Not wanting to compare performances or repeat myself in each write-up, and with just seven days separating both productions (as well as hiring the exact same set!), I’ve decided to include both shows in a single review – to be posted on both society’s respective listings. I really don’t think either society would want the focus to be shifted away from the significance of the occasion, which was represented so well and at an equally high level by both companies. WWOS has successfully produced Titanic twice now after first staging its London premiere back in 2006. With regular director Kevin Gauntlett ‘at the helm’ this was a beautifully slick show on the Churchill’s vast stage. I really don’t know where WWOS would be without the Gauntlett family – I counted no less than eight members, over three generations, taking part in this production! From the aforementioned Kevin G., directing, as well as playing J. Bruce Ismay, Chairman of The White Star Line ! to WWOS Chairman, Terry G., playing Jewish owner of Macy’s dept. store, Isador Straus ! to Ellen G., playing third-class passenger Kate McGowan ! right up into the ‘Gods’ where Max G. was operating one of two follow-spots. However, before you start thinking of this as the Titanic-Gauntlett show, rest assured there were at least sixty-five non-Gauntletts onstage throughout the Bromley production. And what a show they gave. One of WWOS’s great strengths, apart from great management, lies in the depth of its singing talent so when an audience is faced with an emotionally charged seventy-three-strong chorus doing justice to Maury Yeston’s bigger numbers – such as In Every Age, No Moon and Godspeed Titanic – it can take your breath away. As a musical Titanic comes across exactly as it should; respectful and true to its era, so it was interesting to see how each director’s interpretations and visions were played out – especially when, as already mentioned, they both use the same set! Interestingly, while both societies in this little case-study did indeed take a slightly different approach to each other, both productions worked extremely well. The overall feel I got from WWOS was a stylish and respectful tableau-like approach, which achieved a very considered and reverential atmosphere highly charged with emotion. This let the company focus on delivering a near-perfect vocal with far too many stand-out performances to actually stand out – if you see what I mean. Across town the Epsom Playhouse isn’t a small theatre by any stretch of the imagination but nevertheless still offered Epsom Light Opera Company a more intimate space for their production. So while the oratory that comes with Bromley’s Churchill Theatre enabled WWOS to reproduce the sheer physical scale of Titanic and her watery tomb, ELOC director, James Fortune, could concentrate heavily on achieving a chilling up-close and eerily real experience for his Surrey audience. Fortune says in his programme notes: “I wanted a fully immersive experience for the audience”, which he achieved on many levels. Utilising the side aisles of the auditorium, excited passengers appeared from all manner of places before mounting the ramp to board the “largest moving object in the world”. Fortune’s creativity brought out a great dramatic quality to ELOC’s production which brought the audience onboard the liner too. As this is essentially a review and we don’t usually sit on the fence at Sardines, I should say that although as a company WWOS generally possessed a stronger vocal quality (although the principal roles were more evenly matched), it was ELOC that really brought the characters to life and put its audience through the whole horror of the sinking. With perfect and horrific sound effects – that could so easily have been naff – and panic-stricken crowd scenes, Epsom’s audience was on the edge of its seats. I particularly liked how the cast (passengers) filed into the auditorium and stood stock-still flanking the audience in haunting intimidation just before the iceberg hit. Both sets of costumes couldn’t be faulted in any area, nor could the two respective lighting designs, with each production using translucent gauzes to maximum effect. The haunting final scene where the victims were slowly lit up behind the back-drop for the finale was excellently done at both shows. I would have to say that ELOC’s heavy use of onstage haze definitely gave them an edge when it came to scenes such as the ‘Boiler Room’. Speaking of which! the portrayal of both society’s ‘Stokers, one Frederick Barrett’ typified the marked difference between these two productions: Both excellent in their roles, WWOS’s Robert James gave a strong and assured vocal performance while keeping himself very clean and tidy in a White Star Line pullover !whereas ELOC’s James Turnbull was covered in sweat, oil and coal-dust and dressed in the dirtiest vest imaginable. I could pick out further differences or pick out which group gave better performances here and there, but it doesn’t really matter if one production offered a little more in one area while the other made up for it in another. The important point to remember is that on such a special occasion, both societies did themselves proud while paying great respect to the hundreds of men, women and children who died that night. The atmosphere was electric inside each venue with both audiences on their feet for the curtain call – during which time neither company took the opportunity to indulge in self-congratulation, but instead used the moment to respectfully acknowledge the sombre mood.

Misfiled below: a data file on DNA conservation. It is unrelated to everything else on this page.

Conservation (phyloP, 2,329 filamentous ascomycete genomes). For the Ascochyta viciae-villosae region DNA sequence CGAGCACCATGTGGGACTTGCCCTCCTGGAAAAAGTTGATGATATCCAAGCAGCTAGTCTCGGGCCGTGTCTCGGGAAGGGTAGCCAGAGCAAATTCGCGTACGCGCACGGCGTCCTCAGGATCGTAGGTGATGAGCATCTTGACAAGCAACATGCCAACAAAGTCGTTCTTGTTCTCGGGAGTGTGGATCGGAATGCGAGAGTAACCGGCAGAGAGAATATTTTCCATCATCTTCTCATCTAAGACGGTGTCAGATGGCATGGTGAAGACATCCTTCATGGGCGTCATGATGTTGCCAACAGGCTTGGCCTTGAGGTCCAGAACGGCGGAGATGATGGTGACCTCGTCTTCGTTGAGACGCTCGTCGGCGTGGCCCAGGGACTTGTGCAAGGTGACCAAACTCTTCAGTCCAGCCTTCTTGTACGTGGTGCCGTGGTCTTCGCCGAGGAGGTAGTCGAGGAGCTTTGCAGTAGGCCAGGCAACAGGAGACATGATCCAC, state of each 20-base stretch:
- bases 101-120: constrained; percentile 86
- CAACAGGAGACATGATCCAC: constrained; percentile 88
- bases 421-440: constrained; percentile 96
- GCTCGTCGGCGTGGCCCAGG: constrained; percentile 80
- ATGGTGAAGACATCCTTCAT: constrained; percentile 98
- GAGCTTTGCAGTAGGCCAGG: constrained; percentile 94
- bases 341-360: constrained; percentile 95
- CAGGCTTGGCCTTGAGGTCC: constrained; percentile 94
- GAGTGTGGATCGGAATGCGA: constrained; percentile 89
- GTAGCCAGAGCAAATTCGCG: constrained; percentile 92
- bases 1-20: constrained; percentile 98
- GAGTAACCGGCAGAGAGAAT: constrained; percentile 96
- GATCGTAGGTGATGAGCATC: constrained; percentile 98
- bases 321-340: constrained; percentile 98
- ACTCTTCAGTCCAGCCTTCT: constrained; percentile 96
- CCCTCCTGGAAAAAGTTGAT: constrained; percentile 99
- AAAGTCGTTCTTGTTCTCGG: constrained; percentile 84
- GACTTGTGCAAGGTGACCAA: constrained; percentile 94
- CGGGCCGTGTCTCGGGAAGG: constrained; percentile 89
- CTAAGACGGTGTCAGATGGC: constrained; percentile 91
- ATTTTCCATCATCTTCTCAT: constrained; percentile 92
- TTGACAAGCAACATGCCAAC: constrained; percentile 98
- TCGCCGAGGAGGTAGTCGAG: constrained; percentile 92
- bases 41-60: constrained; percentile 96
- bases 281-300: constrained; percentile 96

It was a shame that several members of the Bromley audience failed to notice their cast’s respectful tribute during the bows, preferring to whoop and whistle, which came over as a little inappropriate – especially as WWOS had also invited twenty living relatives of Titanic’s victims to their final performance – but I guess we’ll just put that down to a few over-eager friends and family members! mind you, it couldn’t have been any of the Gauntletts !they were all onstage!
- : admin
- : 21/04/2012